• Industrial pipe suppliers offer customized lengths and finishes, catering to diverse applications like piling, fencing, railings, and even livestock equipment. These customized products command a premium price compared to scrap, highlighting the potential profitability of salvaged pipes beyond their basic material value.

Considerations for Salvaged Pipe Value By Industrial Pipe Suppliers

  • To accurately assess the net value of salvaged pipe, industrial pipe suppliers consider various costs associated with its removal and preparation for resale. These expenses include the initial purchase price, excavation and hauling fees, compensation to landowners, potential crop damage payments, and administrative overhead. Suppliers can ensure a realistic valuation and profitable resale by factoring in these costs.
  • Additional costs play a crucial role in determining the net value of salvaged steel pipes. The approximate expenses typically include over $0.35 per foot for purchasing the pipe from the owner, $1.90 per foot for excavation, $0.15 per foot for hauling, and $0.20 per foot for compensating landowners. These figures can vary depending on factors like location, accessibility, and negotiation. Understanding and accurately calculating these costs is essential for industrial pipe suppliers to make informed decisions about purchasing and reselling salvaged pipe.
  • While scrap prices provide a minimum value for salvaged pipe, aiming higher requires considering the various costs involved in removal and processing. These expenses can significantly impact profitability, potentially leaving little margin above scrap value. It’s crucial to note that improper handling during removal can damage the steel pipe, reducing its value to mere scrap metal.
  • Industrial pipe suppliers use a simplified formula to estimate the net value of salvaged pipe- subtract removal and cleaning costs from the expected selling price, multiply by the pipeline length, and deduct a percentage for losses and damaged pipe. This provides a quick approximation, helping suppliers gauge potential profits before committing to a purchase.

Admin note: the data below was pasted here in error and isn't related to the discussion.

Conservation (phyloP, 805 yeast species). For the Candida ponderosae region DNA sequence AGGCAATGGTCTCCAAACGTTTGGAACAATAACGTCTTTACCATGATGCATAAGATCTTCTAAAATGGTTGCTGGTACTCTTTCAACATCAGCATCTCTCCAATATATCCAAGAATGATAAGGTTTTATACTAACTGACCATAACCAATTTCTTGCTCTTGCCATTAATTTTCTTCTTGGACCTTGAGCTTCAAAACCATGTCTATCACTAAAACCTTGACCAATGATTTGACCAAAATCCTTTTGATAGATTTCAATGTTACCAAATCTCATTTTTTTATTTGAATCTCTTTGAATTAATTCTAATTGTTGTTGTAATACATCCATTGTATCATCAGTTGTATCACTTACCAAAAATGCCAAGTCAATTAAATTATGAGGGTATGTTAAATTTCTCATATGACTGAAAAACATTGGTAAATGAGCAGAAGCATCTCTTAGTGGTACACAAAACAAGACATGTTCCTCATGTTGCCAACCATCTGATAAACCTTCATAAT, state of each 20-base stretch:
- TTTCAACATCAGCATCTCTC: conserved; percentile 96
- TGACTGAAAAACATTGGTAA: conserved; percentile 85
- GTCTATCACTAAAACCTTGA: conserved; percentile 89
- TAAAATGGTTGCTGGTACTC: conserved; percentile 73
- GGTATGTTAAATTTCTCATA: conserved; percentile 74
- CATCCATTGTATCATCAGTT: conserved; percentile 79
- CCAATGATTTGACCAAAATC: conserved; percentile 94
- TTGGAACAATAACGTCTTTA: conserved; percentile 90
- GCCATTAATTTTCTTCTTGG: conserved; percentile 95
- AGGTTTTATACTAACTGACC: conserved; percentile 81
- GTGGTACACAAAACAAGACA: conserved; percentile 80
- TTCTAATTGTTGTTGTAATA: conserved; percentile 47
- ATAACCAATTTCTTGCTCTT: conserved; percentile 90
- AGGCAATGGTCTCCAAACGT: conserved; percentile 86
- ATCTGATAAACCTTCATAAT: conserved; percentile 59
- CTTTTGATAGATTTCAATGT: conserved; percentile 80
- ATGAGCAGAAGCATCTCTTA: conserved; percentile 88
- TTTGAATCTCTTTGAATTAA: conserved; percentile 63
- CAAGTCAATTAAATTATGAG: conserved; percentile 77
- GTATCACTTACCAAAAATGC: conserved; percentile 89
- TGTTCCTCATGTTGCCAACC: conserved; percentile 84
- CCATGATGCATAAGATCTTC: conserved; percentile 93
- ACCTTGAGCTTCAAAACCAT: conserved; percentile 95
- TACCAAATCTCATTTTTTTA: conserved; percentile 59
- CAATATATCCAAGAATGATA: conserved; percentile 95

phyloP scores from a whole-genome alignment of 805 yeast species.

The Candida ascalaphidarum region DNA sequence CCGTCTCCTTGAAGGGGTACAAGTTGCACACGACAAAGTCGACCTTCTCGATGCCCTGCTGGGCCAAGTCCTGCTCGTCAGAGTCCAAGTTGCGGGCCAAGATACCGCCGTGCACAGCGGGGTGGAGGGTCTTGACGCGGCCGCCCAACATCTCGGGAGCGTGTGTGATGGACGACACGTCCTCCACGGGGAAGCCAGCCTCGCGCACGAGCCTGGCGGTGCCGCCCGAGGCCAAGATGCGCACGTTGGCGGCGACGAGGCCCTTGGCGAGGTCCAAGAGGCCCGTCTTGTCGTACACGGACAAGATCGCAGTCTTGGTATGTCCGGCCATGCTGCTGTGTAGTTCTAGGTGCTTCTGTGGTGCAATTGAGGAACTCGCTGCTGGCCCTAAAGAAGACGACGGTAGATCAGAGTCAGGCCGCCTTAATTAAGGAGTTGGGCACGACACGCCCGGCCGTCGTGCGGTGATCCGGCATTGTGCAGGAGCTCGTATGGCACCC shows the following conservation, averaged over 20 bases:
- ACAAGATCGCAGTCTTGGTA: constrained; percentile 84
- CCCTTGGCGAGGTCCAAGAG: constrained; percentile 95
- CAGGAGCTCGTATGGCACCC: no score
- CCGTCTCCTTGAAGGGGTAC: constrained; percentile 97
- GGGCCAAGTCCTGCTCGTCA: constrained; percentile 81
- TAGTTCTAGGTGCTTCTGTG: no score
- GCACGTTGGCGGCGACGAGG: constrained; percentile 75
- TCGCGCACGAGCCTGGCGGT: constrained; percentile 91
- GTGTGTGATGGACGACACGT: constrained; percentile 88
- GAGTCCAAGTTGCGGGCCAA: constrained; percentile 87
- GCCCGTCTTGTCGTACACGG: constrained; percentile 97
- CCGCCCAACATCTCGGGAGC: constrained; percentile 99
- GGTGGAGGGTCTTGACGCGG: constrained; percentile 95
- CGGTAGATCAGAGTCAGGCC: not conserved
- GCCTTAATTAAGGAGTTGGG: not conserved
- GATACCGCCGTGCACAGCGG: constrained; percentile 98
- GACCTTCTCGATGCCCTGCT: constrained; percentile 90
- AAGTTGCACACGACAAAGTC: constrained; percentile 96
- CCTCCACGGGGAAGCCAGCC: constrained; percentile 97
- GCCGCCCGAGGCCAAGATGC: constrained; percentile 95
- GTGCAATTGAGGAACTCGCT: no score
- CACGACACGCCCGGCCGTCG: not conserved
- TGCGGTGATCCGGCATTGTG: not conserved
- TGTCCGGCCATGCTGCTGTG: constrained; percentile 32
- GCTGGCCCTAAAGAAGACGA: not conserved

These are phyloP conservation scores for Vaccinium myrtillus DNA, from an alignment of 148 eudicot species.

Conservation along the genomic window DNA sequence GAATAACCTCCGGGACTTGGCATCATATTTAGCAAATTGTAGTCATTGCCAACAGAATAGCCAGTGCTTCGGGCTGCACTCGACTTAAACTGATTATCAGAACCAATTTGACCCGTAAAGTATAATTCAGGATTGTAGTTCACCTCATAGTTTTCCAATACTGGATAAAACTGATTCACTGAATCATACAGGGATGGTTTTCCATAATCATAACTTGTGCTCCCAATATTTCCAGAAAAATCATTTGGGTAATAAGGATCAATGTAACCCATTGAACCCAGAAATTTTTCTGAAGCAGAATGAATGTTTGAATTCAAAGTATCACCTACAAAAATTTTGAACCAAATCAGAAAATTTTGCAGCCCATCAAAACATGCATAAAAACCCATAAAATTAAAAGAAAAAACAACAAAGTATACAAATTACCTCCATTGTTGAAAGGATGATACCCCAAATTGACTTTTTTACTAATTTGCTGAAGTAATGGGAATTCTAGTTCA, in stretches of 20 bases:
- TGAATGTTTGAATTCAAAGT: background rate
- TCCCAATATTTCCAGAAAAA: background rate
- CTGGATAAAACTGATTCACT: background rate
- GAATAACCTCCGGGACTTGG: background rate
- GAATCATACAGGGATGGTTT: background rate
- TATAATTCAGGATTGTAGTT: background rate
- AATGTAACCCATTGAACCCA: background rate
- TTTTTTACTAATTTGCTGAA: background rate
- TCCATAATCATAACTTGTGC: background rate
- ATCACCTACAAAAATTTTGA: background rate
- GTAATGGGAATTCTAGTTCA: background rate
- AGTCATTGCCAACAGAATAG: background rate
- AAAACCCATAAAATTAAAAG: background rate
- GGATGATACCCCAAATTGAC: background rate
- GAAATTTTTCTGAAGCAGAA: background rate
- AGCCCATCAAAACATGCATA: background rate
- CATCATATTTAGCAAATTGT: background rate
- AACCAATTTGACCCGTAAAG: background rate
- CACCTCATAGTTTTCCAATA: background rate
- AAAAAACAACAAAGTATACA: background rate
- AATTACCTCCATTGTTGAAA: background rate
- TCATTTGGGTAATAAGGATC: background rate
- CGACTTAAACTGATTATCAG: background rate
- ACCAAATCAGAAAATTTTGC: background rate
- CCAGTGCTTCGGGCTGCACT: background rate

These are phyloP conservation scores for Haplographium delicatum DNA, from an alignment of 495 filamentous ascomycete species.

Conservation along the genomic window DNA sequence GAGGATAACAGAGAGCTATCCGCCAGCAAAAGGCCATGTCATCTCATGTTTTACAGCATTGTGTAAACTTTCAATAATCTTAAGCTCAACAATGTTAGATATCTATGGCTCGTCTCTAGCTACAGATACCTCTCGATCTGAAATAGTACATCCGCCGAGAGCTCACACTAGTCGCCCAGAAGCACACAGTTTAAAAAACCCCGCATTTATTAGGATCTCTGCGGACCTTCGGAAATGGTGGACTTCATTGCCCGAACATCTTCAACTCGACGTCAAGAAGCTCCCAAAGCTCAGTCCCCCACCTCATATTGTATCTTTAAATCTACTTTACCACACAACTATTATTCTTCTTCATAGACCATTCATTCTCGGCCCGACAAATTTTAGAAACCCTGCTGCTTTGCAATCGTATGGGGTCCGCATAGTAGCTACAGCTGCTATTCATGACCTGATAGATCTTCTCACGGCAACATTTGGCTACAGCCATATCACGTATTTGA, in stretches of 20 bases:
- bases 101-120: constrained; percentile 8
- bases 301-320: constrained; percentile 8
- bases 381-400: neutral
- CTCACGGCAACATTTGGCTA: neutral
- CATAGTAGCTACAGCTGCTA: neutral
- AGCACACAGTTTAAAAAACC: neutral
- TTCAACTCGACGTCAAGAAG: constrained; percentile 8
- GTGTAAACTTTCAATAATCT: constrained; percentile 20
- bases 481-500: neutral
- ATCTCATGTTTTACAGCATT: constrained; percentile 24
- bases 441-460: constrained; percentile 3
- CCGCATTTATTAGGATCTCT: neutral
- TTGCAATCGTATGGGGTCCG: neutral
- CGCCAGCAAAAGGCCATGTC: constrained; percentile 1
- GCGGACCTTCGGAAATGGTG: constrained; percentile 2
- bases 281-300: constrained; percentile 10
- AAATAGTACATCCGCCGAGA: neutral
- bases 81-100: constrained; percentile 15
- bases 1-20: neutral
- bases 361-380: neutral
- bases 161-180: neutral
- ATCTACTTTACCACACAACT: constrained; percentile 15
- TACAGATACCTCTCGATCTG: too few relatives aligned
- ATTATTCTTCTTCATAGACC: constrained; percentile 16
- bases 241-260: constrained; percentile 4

Considering Transportation Costs

Transportation is a significant factor influencing the overall cost of salvaged steel pipes. Industrial pipe suppliers must factor in trucking expenses to transport the pipe to processing facilities. While rates can fluctuate, they typically fall within a certain range per loaded mile.

Evaluating Salvaged Pipeline Conditions

Thorough due diligence is crucial for industrial pipe suppliers to assess potential risks and costs associated with salvaged pipeline removal. This involves surveying the entire pipeline route for obstacles like bodies of water, crops, or environmental concerns. Additionally, verifying the pipe’s presence, depth, size, and condition through digging is essential. A qualified inspector should assess the pipe’s coating, which can significantly impact removal and disposal costs.

Analyzing Pipe Quality

Verifying the steel composition of salvaged pipe is crucial for assessing its integrity. Reputable industrial pipe suppliers can determine this by conducting lab tests on a pipe section and evaluating yield and burst strength, tensile strength, and hardness. Further metallurgical analysis can reveal the specific chemical elements present in the steel, providing a comprehensive understanding of the pipe’s quality and suitability for reuse.

Get Maximum Value for Your Salvaged Pipes with Bison Pipe

Are you ready to maximize your profits from salvaged steel pipe sales? Bison Pipe, one of the leading & trusted industrial pipe suppliers, is here to help. Our expertise in pipeline valuation and deep industry knowledge ensure you get the best possible price for your salvaged steel pipes. Contact us today to discuss your needs and know how we can transform your salvaged pipes into valuable assets.